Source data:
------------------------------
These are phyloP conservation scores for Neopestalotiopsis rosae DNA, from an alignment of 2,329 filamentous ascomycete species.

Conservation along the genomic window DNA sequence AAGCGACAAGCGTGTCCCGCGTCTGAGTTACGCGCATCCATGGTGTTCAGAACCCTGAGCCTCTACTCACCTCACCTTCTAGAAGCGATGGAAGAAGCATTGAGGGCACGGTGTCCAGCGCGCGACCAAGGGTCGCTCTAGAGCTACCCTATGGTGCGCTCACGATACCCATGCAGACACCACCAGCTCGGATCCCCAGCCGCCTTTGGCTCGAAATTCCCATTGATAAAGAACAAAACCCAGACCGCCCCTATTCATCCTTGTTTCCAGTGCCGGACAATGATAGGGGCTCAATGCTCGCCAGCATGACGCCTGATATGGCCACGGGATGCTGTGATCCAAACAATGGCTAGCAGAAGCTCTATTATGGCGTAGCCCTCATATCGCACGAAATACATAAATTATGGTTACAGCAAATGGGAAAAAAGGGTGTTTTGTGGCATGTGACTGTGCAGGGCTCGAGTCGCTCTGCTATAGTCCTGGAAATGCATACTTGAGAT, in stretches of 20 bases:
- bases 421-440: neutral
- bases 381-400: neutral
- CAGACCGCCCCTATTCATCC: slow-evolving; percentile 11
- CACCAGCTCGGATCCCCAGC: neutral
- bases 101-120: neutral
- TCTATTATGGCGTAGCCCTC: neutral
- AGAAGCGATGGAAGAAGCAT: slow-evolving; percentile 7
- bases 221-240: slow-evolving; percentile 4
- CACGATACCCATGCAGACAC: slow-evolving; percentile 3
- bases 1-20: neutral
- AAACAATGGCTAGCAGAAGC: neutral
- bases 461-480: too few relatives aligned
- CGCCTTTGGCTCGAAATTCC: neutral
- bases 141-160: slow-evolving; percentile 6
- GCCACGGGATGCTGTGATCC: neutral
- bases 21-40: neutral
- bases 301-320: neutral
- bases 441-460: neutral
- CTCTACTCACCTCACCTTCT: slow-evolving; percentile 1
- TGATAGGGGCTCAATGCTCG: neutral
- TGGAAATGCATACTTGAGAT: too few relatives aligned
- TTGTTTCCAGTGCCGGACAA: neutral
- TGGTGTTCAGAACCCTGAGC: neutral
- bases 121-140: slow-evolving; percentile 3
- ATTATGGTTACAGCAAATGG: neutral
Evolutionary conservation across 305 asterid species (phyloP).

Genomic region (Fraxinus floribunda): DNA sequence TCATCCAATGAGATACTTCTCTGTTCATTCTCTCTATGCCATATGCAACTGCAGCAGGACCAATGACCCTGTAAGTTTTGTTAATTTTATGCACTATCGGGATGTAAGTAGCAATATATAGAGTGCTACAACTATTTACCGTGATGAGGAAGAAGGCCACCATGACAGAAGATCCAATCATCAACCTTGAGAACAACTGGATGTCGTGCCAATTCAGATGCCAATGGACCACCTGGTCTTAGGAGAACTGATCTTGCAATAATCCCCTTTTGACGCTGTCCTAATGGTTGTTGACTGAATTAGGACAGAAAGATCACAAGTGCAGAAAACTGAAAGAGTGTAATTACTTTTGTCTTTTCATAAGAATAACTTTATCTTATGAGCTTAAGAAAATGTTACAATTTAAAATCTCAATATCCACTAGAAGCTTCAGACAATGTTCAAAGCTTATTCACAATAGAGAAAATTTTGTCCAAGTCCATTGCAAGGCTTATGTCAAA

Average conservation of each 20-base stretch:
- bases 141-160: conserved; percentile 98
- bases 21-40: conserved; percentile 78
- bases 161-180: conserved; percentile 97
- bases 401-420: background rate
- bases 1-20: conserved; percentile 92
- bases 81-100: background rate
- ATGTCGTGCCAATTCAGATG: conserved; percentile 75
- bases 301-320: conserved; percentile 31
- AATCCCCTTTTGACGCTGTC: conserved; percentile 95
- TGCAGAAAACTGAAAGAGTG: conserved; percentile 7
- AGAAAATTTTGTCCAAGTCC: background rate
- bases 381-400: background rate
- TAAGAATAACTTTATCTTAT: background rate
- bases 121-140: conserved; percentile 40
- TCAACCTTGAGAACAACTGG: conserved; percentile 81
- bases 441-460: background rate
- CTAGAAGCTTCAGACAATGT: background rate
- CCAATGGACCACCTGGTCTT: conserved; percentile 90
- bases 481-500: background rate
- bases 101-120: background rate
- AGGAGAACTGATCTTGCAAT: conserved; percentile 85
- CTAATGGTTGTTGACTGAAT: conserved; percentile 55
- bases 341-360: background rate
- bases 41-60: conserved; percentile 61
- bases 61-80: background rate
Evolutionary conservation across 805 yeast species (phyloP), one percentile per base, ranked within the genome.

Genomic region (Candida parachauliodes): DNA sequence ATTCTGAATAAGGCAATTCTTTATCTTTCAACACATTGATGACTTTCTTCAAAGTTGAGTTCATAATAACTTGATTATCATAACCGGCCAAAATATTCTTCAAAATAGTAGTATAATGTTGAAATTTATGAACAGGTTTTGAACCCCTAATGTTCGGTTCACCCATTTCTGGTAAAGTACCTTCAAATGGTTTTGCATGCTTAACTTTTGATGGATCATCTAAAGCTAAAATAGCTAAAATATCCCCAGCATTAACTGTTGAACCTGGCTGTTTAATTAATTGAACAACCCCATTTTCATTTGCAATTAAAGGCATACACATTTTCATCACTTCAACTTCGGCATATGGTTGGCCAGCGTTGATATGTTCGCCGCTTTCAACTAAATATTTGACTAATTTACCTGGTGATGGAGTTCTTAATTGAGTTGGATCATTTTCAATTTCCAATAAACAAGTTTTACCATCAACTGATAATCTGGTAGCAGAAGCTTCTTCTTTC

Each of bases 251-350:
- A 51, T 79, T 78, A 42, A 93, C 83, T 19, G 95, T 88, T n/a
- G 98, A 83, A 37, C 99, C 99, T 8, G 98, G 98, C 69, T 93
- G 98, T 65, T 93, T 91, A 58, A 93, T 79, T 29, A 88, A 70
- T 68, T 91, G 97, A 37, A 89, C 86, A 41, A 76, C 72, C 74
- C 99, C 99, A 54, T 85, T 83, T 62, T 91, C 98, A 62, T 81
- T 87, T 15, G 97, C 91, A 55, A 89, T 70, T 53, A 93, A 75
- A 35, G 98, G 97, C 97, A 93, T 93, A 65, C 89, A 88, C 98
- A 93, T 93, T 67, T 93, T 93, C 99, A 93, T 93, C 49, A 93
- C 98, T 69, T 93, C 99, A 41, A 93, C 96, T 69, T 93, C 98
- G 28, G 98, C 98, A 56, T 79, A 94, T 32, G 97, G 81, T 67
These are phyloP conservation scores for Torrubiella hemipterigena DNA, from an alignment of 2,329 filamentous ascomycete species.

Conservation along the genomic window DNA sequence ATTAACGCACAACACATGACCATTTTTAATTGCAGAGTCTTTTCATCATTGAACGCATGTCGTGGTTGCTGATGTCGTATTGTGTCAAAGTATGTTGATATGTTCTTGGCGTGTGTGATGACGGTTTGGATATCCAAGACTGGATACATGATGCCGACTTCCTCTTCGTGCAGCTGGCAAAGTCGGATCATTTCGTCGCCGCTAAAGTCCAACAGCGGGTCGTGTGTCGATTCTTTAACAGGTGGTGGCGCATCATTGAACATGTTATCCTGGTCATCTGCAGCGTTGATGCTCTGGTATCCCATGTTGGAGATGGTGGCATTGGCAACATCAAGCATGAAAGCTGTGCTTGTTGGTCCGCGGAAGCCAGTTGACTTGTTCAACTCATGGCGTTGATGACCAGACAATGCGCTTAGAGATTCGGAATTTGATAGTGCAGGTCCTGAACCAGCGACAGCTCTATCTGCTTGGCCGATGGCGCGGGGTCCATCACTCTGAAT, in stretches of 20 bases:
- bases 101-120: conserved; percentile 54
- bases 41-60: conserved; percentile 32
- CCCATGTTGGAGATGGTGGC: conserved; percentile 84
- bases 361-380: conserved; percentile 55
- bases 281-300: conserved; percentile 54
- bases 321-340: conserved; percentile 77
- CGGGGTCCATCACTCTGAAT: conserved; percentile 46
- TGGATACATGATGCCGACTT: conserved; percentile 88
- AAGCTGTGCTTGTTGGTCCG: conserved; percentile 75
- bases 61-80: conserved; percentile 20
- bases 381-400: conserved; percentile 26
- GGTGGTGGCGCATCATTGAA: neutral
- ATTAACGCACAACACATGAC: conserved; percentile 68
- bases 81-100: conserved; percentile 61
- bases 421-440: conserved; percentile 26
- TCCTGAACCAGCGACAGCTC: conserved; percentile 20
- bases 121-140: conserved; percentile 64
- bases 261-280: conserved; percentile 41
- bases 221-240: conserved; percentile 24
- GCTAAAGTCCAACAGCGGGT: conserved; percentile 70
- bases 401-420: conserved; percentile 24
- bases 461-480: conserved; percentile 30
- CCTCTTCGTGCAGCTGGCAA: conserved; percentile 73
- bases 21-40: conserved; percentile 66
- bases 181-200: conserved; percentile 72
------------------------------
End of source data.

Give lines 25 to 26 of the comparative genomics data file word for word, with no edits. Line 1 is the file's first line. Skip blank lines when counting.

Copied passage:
- TGGTGTTCAGAACCCTGAGC: neutral
- bases 121-140: slow-evolving; percentile 3